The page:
For generating levels, I came up with an interesting solution involving pentominos. Pentominos are like Tetris pieces, only they use five blocks instead of four. Like tetris pieces, they can also be rotated. There are 12 unique block configurations:
All twelve pentominos can be packed into a 5x12 grid. Depending on the difficulty of the level, we can use all 12 unique pieces, or anywhere from 1 to 11 unique pieces multiple times.
Packing pentominos is an example of the exact cover problem, which is solved here with an implementation of Donald Knuth’s Algorithm X. This algorithm was selected for both its speed and its awesome name.
After picking a start and end point of the maze, several randomized paths are cut out of the level. The width, number of turns, and number of cutting paths vary according to the difficulty of the level, but only one path is allowed to cut through the start and end points.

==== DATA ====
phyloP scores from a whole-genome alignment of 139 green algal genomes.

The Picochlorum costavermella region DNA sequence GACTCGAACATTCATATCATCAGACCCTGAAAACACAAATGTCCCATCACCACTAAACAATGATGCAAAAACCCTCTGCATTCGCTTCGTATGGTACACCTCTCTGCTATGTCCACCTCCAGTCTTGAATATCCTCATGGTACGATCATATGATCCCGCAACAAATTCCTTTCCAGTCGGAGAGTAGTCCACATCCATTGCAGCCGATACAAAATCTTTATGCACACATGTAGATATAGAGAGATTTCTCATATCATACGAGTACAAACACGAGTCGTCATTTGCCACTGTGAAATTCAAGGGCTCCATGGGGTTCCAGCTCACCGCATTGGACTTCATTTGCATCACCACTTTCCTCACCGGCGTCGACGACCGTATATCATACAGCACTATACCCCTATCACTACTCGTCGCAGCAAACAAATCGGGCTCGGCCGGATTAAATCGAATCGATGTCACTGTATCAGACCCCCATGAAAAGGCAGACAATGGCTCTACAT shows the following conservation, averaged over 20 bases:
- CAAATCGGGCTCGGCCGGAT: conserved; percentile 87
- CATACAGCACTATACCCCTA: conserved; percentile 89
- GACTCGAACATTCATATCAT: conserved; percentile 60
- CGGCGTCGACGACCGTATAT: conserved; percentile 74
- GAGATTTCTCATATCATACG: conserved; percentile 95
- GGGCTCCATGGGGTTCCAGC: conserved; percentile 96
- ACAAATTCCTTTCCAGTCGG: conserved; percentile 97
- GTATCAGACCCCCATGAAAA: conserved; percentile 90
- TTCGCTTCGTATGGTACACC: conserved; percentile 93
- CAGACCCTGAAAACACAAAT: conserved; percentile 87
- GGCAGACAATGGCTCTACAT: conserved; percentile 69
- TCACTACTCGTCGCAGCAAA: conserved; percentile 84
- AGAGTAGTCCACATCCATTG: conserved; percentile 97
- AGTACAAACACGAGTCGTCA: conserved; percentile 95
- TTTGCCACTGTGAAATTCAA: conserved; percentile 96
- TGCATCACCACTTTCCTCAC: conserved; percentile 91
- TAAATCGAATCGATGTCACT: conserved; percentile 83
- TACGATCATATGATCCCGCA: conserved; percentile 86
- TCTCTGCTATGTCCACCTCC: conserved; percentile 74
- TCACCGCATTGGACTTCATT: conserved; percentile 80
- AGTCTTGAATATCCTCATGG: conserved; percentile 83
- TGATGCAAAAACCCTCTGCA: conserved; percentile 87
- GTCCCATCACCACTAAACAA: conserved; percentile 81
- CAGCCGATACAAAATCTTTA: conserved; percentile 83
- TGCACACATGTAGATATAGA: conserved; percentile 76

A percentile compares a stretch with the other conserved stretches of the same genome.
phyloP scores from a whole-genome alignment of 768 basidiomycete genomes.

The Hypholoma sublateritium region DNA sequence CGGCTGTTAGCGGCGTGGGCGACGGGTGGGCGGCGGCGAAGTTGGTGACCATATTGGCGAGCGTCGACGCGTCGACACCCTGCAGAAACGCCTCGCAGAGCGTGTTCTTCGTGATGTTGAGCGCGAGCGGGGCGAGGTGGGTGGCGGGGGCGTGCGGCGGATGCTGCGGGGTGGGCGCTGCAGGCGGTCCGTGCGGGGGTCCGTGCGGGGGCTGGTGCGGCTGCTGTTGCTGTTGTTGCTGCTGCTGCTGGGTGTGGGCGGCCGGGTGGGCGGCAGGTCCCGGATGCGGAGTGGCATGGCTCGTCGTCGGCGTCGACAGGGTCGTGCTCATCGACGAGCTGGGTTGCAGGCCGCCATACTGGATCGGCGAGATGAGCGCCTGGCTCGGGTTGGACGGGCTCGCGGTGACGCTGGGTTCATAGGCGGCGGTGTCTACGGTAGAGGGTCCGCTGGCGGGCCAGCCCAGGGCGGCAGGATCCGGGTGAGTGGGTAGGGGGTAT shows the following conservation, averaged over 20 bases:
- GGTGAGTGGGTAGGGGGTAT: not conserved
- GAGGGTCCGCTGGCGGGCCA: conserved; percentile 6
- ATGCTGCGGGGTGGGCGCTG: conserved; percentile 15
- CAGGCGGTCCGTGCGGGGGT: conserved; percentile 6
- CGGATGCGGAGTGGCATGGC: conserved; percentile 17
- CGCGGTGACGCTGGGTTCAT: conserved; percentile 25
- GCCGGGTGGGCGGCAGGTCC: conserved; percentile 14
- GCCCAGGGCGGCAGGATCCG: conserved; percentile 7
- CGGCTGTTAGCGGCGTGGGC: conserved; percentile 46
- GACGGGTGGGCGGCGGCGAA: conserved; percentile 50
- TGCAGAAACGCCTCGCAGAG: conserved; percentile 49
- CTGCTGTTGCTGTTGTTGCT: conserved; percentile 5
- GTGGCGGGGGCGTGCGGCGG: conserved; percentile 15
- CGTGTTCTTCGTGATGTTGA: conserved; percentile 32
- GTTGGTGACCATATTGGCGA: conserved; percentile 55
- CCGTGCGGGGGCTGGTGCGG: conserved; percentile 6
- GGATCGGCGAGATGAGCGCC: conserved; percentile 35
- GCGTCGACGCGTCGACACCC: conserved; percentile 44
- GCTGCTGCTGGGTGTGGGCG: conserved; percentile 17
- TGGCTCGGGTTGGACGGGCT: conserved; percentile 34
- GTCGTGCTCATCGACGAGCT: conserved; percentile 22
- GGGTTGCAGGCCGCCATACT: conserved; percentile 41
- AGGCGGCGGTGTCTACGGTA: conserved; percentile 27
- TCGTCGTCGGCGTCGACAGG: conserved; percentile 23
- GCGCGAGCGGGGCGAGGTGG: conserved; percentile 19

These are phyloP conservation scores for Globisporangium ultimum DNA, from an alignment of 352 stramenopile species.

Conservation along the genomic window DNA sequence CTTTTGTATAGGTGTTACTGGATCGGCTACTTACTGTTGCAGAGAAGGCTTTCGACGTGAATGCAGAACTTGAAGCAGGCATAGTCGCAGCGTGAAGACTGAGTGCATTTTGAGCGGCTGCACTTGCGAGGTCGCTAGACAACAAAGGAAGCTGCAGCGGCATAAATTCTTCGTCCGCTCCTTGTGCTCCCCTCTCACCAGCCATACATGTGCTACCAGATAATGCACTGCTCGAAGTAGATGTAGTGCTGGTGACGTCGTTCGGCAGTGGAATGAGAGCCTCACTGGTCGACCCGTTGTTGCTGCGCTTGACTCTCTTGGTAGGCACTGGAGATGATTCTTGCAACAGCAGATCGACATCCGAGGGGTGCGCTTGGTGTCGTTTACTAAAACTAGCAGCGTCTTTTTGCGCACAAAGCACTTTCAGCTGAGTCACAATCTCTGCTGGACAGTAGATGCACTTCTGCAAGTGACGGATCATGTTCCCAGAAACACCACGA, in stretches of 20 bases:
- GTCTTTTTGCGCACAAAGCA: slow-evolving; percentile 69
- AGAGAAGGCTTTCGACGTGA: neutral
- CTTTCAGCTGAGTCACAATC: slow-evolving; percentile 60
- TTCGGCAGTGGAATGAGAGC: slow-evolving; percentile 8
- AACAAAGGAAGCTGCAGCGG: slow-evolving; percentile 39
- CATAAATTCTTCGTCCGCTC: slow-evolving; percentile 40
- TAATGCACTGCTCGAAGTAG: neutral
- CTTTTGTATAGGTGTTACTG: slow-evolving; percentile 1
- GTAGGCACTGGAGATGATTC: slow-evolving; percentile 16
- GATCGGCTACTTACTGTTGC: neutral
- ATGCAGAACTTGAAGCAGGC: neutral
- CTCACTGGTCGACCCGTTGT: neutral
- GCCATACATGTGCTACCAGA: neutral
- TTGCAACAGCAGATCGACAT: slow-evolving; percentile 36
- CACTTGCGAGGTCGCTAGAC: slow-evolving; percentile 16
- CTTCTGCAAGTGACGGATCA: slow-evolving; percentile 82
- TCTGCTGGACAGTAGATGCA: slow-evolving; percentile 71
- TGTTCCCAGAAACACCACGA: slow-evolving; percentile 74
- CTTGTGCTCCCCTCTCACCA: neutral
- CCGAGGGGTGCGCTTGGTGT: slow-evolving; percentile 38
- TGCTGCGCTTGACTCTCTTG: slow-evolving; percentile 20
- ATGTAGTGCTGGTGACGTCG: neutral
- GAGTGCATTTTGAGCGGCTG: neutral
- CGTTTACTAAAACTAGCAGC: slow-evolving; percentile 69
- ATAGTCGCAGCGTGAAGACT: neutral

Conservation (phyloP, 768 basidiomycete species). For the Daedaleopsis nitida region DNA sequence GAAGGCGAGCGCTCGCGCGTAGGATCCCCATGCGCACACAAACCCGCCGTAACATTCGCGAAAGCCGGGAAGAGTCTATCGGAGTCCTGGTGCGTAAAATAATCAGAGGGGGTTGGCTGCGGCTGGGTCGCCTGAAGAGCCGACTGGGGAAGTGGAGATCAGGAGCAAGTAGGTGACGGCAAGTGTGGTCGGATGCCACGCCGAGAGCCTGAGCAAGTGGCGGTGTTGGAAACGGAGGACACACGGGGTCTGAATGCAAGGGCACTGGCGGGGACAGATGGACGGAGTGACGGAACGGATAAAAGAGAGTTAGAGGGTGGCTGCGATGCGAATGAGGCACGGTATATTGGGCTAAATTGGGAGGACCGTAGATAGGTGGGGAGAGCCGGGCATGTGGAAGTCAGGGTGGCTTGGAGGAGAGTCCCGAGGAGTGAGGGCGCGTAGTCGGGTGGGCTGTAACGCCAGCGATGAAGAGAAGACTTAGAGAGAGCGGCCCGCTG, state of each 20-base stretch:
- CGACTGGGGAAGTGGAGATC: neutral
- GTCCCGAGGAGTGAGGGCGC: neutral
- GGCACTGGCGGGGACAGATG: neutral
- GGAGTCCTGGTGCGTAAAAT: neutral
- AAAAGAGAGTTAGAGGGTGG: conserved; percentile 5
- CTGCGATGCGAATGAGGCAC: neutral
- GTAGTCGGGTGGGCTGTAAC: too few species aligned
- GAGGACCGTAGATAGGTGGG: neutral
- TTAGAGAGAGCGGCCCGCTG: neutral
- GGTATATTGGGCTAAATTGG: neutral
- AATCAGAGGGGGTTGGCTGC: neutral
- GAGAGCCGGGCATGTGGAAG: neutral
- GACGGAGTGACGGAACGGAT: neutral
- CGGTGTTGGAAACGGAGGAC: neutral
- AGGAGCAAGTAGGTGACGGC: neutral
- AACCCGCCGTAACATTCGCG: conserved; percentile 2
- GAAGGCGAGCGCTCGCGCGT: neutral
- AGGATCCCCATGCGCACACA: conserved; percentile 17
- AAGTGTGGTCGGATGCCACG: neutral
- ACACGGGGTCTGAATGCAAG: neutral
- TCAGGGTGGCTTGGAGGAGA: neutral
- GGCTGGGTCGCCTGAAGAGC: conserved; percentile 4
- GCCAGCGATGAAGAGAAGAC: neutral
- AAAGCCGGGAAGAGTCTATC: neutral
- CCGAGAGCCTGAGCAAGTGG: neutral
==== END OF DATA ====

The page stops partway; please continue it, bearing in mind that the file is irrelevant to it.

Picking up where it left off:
Easier levels have wider cutting paths and less variety of pentomino pieces. Computing the boolean subtraction of initial pentomino borders and the cutting paths gives us the finished level:
A game made for fun during the summer of 2009 at Luxurious Animals. How far will one pixel go to defend the galaxy?!
In addition to design tweaks and a new arcade cabinet model, I developed a novel maze-generating algorithm, which I explain in the process section below.